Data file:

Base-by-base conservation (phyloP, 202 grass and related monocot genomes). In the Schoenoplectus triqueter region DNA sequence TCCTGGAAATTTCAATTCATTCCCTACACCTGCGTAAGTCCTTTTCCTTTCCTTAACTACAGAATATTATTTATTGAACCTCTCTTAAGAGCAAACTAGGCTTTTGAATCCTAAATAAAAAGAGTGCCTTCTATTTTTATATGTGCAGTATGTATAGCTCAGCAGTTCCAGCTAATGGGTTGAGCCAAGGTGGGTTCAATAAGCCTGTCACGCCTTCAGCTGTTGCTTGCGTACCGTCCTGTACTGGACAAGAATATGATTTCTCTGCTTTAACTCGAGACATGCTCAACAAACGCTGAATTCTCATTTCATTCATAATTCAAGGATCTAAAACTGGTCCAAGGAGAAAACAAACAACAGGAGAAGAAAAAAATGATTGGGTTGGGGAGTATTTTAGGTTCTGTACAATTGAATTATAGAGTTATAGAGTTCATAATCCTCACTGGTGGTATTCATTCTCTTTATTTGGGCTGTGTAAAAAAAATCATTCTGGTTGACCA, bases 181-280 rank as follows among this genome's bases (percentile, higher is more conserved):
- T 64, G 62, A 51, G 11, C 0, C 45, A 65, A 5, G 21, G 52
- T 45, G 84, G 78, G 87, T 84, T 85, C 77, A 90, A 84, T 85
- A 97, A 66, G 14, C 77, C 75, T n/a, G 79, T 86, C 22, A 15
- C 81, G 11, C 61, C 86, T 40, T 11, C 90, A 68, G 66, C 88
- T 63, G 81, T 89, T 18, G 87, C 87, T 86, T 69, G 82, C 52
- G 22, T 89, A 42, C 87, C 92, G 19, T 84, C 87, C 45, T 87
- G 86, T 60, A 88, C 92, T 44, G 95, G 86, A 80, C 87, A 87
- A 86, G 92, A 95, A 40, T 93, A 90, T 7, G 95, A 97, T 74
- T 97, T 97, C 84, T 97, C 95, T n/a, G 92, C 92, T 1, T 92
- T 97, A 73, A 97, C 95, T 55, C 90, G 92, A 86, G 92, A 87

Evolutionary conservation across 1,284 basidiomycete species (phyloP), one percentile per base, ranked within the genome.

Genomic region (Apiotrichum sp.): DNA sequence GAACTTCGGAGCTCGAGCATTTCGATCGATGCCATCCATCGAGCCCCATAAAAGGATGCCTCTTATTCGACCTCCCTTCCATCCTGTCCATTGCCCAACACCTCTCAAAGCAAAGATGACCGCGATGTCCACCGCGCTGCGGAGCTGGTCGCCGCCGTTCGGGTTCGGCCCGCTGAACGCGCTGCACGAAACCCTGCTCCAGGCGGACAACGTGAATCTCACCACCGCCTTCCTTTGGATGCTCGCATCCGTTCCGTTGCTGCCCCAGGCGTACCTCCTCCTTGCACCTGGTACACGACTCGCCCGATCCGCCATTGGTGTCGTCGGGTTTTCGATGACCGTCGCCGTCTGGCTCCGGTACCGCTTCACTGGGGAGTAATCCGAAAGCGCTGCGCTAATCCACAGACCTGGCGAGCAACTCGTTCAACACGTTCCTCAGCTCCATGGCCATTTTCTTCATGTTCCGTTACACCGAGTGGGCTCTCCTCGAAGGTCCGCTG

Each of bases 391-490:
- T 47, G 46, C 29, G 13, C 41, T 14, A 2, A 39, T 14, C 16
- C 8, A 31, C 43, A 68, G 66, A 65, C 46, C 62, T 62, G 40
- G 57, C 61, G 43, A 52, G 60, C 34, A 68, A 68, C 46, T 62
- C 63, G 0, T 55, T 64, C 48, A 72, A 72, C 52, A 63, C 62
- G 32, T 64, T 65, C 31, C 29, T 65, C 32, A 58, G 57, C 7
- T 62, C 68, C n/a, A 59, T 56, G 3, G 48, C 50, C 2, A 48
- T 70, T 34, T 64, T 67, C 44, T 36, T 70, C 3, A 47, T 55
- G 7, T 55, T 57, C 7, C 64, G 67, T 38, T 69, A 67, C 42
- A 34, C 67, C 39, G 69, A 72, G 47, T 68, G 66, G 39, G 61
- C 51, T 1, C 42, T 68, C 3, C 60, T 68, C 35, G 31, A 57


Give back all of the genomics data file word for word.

Base-by-base conservation (phyloP, 202 grass and related monocot genomes). In the Schoenoplectus triqueter region DNA sequence TCCTGGAAATTTCAATTCATTCCCTACACCTGCGTAAGTCCTTTTCCTTTCCTTAACTACAGAATATTATTTATTGAACCTCTCTTAAGAGCAAACTAGGCTTTTGAATCCTAAATAAAAAGAGTGCCTTCTATTTTTATATGTGCAGTATGTATAGCTCAGCAGTTCCAGCTAATGGGTTGAGCCAAGGTGGGTTCAATAAGCCTGTCACGCCTTCAGCTGTTGCTTGCGTACCGTCCTGTACTGGACAAGAATATGATTTCTCTGCTTTAACTCGAGACATGCTCAACAAACGCTGAATTCTCATTTCATTCATAATTCAAGGATCTAAAACTGGTCCAAGGAGAAAACAAACAACAGGAGAAGAAAAAAATGATTGGGTTGGGGAGTATTTTAGGTTCTGTACAATTGAATTATAGAGTTATAGAGTTCATAATCCTCACTGGTGGTATTCATTCTCTTTATTTGGGCTGTGTAAAAAAAATCATTCTGGTTGACCA, bases 181-280 rank as follows among this genome's bases (percentile, higher is more conserved):
- T 64, G 62, A 51, G 11, C 0, C 45, A 65, A 5, G 21, G 52
- T 45, G 84, G 78, G 87, T 84, T 85, C 77, A 90, A 84, T 85
- A 97, A 66, G 14, C 77, C 75, T n/a, G 79, T 86, C 22, A 15
- C 81, G 11, C 61, C 86, T 40, T 11, C 90, A 68, G 66, C 88
- T 63, G 81, T 89, T 18, G 87, C 87, T 86, T 69, G 82, C 52
- G 22, T 89, A 42, C 87, C 92, G 19, T 84, C 87, C 45, T 87
- G 86, T 60, A 88, C 92, T 44, G 95, G 86, A 80, C 87, A 87
- A 86, G 92, A 95, A 40, T 93, A 90, T 7, G 95, A 97, T 74
- T 97, T 97, C 84, T 97, C 95, T n/a, G 92, C 92, T 1, T 92
- T 97, A 73, A 97, C 95, T 55, C 90, G 92, A 86, G 92, A 87

Evolutionary conservation across 1,284 basidiomycete species (phyloP), one percentile per base, ranked within the genome.

Genomic region (Apiotrichum sp.): DNA sequence GAACTTCGGAGCTCGAGCATTTCGATCGATGCCATCCATCGAGCCCCATAAAAGGATGCCTCTTATTCGACCTCCCTTCCATCCTGTCCATTGCCCAACACCTCTCAAAGCAAAGATGACCGCGATGTCCACCGCGCTGCGGAGCTGGTCGCCGCCGTTCGGGTTCGGCCCGCTGAACGCGCTGCACGAAACCCTGCTCCAGGCGGACAACGTGAATCTCACCACCGCCTTCCTTTGGATGCTCGCATCCGTTCCGTTGCTGCCCCAGGCGTACCTCCTCCTTGCACCTGGTACACGACTCGCCCGATCCGCCATTGGTGTCGTCGGGTTTTCGATGACCGTCGCCGTCTGGCTCCGGTACCGCTTCACTGGGGAGTAATCCGAAAGCGCTGCGCTAATCCACAGACCTGGCGAGCAACTCGTTCAACACGTTCCTCAGCTCCATGGCCATTTTCTTCATGTTCCGTTACACCGAGTGGGCTCTCCTCGAAGGTCCGCTG

Each of bases 391-490:
- T 47, G 46, C 29, G 13, C 41, T 14, A 2, A 39, T 14, C 16
- C 8, A 31, C 43, A 68, G 66, A 65, C 46, C 62, T 62, G 40
- G 57, C 61, G 43, A 52, G 60, C 34, A 68, A 68, C 46, T 62
- C 63, G 0, T 55, T 64, C 48, A 72, A 72, C 52, A 63, C 62
- G 32, T 64, T 65, C 31, C 29, T 65, C 32, A 58, G 57, C 7
- T 62, C 68, C n/a, A 59, T 56, G 3, G 48, C 50, C 2, A 48
- T 70, T 34, T 64, T 67, C 44, T 36, T 70, C 3, A 47, T 55
- G 7, T 55, T 57, C 7, C 64, G 67, T 38, T 69, A 67, C 42
- A 34, C 67, C 39, G 69, A 72, G 47, T 68, G 66, G 39, G 61
- C 51, T 1, C 42, T 68, C 3, C 60, T 68, C 35, G 31, A 57